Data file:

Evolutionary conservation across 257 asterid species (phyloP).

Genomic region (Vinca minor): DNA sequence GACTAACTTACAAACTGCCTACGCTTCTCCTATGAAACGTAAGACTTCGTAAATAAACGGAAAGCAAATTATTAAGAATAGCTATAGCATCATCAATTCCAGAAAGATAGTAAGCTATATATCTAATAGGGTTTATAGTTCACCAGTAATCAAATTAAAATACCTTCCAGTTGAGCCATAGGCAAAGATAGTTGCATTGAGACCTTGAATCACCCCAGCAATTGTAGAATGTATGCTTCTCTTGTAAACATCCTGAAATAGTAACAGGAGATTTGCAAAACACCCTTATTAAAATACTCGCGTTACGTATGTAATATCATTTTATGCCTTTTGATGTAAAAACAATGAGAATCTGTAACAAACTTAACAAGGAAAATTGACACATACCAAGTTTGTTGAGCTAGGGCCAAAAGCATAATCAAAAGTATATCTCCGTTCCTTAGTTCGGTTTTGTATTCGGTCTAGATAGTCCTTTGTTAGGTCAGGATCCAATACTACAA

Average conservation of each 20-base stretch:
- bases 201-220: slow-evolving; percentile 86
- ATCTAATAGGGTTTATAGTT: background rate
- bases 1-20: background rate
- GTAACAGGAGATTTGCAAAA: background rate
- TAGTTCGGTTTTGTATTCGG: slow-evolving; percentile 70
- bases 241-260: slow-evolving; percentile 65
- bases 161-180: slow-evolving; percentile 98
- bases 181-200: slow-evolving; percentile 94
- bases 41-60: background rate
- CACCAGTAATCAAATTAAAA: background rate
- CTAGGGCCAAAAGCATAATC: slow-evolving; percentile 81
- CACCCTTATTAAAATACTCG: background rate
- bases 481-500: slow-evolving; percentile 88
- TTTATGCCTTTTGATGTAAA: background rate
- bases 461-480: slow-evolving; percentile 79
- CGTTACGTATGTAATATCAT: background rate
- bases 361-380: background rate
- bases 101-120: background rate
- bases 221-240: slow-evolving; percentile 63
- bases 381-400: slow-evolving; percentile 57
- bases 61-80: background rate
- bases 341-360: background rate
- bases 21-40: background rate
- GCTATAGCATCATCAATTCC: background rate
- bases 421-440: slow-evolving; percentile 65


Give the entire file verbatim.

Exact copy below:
Evolutionary conservation across 257 asterid species (phyloP).

Genomic region (Vinca minor): DNA sequence GACTAACTTACAAACTGCCTACGCTTCTCCTATGAAACGTAAGACTTCGTAAATAAACGGAAAGCAAATTATTAAGAATAGCTATAGCATCATCAATTCCAGAAAGATAGTAAGCTATATATCTAATAGGGTTTATAGTTCACCAGTAATCAAATTAAAATACCTTCCAGTTGAGCCATAGGCAAAGATAGTTGCATTGAGACCTTGAATCACCCCAGCAATTGTAGAATGTATGCTTCTCTTGTAAACATCCTGAAATAGTAACAGGAGATTTGCAAAACACCCTTATTAAAATACTCGCGTTACGTATGTAATATCATTTTATGCCTTTTGATGTAAAAACAATGAGAATCTGTAACAAACTTAACAAGGAAAATTGACACATACCAAGTTTGTTGAGCTAGGGCCAAAAGCATAATCAAAAGTATATCTCCGTTCCTTAGTTCGGTTTTGTATTCGGTCTAGATAGTCCTTTGTTAGGTCAGGATCCAATACTACAA

Average conservation of each 20-base stretch:
- bases 201-220: slow-evolving; percentile 86
- ATCTAATAGGGTTTATAGTT: background rate
- bases 1-20: background rate
- GTAACAGGAGATTTGCAAAA: background rate
- TAGTTCGGTTTTGTATTCGG: slow-evolving; percentile 70
- bases 241-260: slow-evolving; percentile 65
- bases 161-180: slow-evolving; percentile 98
- bases 181-200: slow-evolving; percentile 94
- bases 41-60: background rate
- CACCAGTAATCAAATTAAAA: background rate
- CTAGGGCCAAAAGCATAATC: slow-evolving; percentile 81
- CACCCTTATTAAAATACTCG: background rate
- bases 481-500: slow-evolving; percentile 88
- TTTATGCCTTTTGATGTAAA: background rate
- bases 461-480: slow-evolving; percentile 79
- CGTTACGTATGTAATATCAT: background rate
- bases 361-380: background rate
- bases 101-120: background rate
- bases 221-240: slow-evolving; percentile 63
- bases 381-400: slow-evolving; percentile 57
- bases 61-80: background rate
- bases 341-360: background rate
- bases 21-40: background rate
- GCTATAGCATCATCAATTCC: background rate
- bases 421-440: slow-evolving; percentile 65